Measurement and Testing

Faster, more accurate gas analysis for clean air strategies

Jun 28 2023

Author: Rhys Jenkins on behalf of Servomex Group Ltd

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As the global expert in gas analysis, Servomex has always been laser-focused on providing industries with solutions that make processes cleaner, safer, and more efficient.
To meet the challenges of modern gas analysis, the Servomex team developed the SERVOTOUGH Laser 3 Plus range creating an advanced, high-performance Tunable Diode Laser (TDL) analyzer with digital processing, reliable accuracy, and a compact footprint.
TDL sensing is a fast-response, accurate measurement that is highly specific to the gas of interest.

It uses a single-line “monochromatic” spectroscopic technique   
 that offers highly stable calibration, a continuous, fast, in-situ measurement, and the avoidance of optical cross-interference from other gases.
The TDL system consists of a laser light source, transmitting optics, an optically accessible absorbing medium, receiving optics, and detector(s).
The signal information is held in the gas absorption line shape, which is obtained by scanning the laser wavelength over the specific absorption line. This causes a reduction of the measured signal intensity, which is detected by a photodiode and used to determine the gas concentration and other properties.
Servomex’s TDL analyzers use a second harmonic detection (2f) modulation technique that delivers greater accuracy, sensitivity, and reliability of measurement, especially in low ppm-level measurements.
With this high-performance technology, industrial operators can achieve the measurements required to control process efficiency and reduce emissions, with the added benefits of ease-of-use and low maintenance requirements.

 

TDL makes clean air a breeze

Clean air and decarbonization strategies not only have to meet regulatory standards, but must also help industrial operators to achieve their carbon reduction targets.
These strategies rely heavily on gas analysis, which is used to measure the harmful emissions created and to help reduce emissions by improving the efficiency of the process.
In any clean air policy, controlling combustion efficiency plays an essential role, lowering the level of key pollutants emitted, reducing fuel consumption, and improving safety.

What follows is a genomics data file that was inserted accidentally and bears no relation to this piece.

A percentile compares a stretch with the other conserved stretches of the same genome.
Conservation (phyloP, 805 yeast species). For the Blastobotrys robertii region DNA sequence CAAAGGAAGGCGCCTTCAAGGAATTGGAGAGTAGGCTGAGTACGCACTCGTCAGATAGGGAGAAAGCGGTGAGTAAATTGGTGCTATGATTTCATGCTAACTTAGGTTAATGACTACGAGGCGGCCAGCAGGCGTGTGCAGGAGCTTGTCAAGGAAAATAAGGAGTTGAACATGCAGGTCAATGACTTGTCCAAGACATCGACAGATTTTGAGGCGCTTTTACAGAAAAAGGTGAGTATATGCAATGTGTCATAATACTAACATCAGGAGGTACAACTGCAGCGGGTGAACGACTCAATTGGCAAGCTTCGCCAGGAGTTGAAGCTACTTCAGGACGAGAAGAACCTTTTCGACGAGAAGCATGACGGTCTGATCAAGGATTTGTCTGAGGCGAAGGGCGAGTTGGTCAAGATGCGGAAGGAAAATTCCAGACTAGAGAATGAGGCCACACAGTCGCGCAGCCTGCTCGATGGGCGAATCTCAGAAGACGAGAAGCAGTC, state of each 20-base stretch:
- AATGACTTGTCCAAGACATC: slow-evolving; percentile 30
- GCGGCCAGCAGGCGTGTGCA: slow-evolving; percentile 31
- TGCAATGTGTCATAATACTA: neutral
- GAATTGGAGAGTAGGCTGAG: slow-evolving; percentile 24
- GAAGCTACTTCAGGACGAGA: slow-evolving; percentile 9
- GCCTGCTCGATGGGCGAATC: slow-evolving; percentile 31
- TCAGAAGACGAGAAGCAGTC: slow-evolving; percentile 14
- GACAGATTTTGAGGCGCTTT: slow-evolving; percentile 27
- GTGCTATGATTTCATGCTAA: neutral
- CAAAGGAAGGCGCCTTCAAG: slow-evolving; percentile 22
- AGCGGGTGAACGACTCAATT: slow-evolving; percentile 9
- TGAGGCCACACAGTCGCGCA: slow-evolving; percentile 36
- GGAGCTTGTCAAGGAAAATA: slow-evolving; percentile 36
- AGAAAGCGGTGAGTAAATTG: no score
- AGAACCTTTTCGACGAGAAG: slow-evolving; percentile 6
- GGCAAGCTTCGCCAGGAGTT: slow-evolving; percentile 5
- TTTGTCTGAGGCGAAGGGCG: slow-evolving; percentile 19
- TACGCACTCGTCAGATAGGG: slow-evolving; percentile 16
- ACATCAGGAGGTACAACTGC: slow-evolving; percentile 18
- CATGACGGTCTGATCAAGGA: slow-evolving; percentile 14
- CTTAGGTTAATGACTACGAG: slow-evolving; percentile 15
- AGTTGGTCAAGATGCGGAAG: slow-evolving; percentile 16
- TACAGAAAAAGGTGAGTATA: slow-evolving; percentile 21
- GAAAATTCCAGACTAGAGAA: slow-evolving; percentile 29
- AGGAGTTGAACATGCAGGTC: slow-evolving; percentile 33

To achieve these goals, accurate measurements are required for the relative concentrations of oxygen (O2) and combustibles (COe) in the reaction mixture, to keep the ratio between fuel and air at the optimum level.
The combustion process mixes fuel with O2 – usually from air or an enriched oxygen feed – in a fired heater. This creates heat energy which can then be used for power generation or as part of a wider industrial process, such as chemical manufacturing. Typically, the combustion process needs a sizeable quantity of fuel, generates harmful byproducts as emissions, and creates possible safety hazards.
Before accurate gas analyzer technologies became widely used, fired heaters were usually operated in conditions of high excess air. This was extremely inefficient and increased the level of fuel consumption, but helped to avoid unsafe, explosive conditions in the heater.
Excess air also means there is extra O2 in the process to combine with nitrogen and sulfur from the fuel, creating unwanted emissions such as oxides of nitrogen (NOx) and sulfur (SOx).
Accurately measuring the levels of O2 and COe – and particularly the combustible, carbon monoxide (CO) – means that operators can balance the air-to-fuel ratio to ensure process safety and achieve optimal fuel efficiency. Controlling the combustion reaction in this way can also significantly reduce emissions of NOx, SOx, CO, and CO2.
On large-scale furnaces, such as the bigger ethylene crackers, it has become common practice to use multiple oxygen analyzers for combustion monitoring. It has long been understood that on these larger processes there are different zones of combustion, with the effects of layering and convection giving different concentrations along the length of the furnace.
TDL sensing technology measures across the top of the furnace, providing an average result for gas concentration rather than a single-point result. This ensures a better overall picture of conditions within the fired heater. However, since TDL sensing is highly specific to the gas being measured, separate analyzers are required for O2 and CO.
Servomex’s SERVOTOUGH Laser 3 Plus Combustion TDL analyzer, for example, can be configured to measure either O2 or CO. It can also be configured for a joint measurement of CO and methane (CH4), and provides a rapid-response measurement for safety in natural gas-fired heaters and boilers.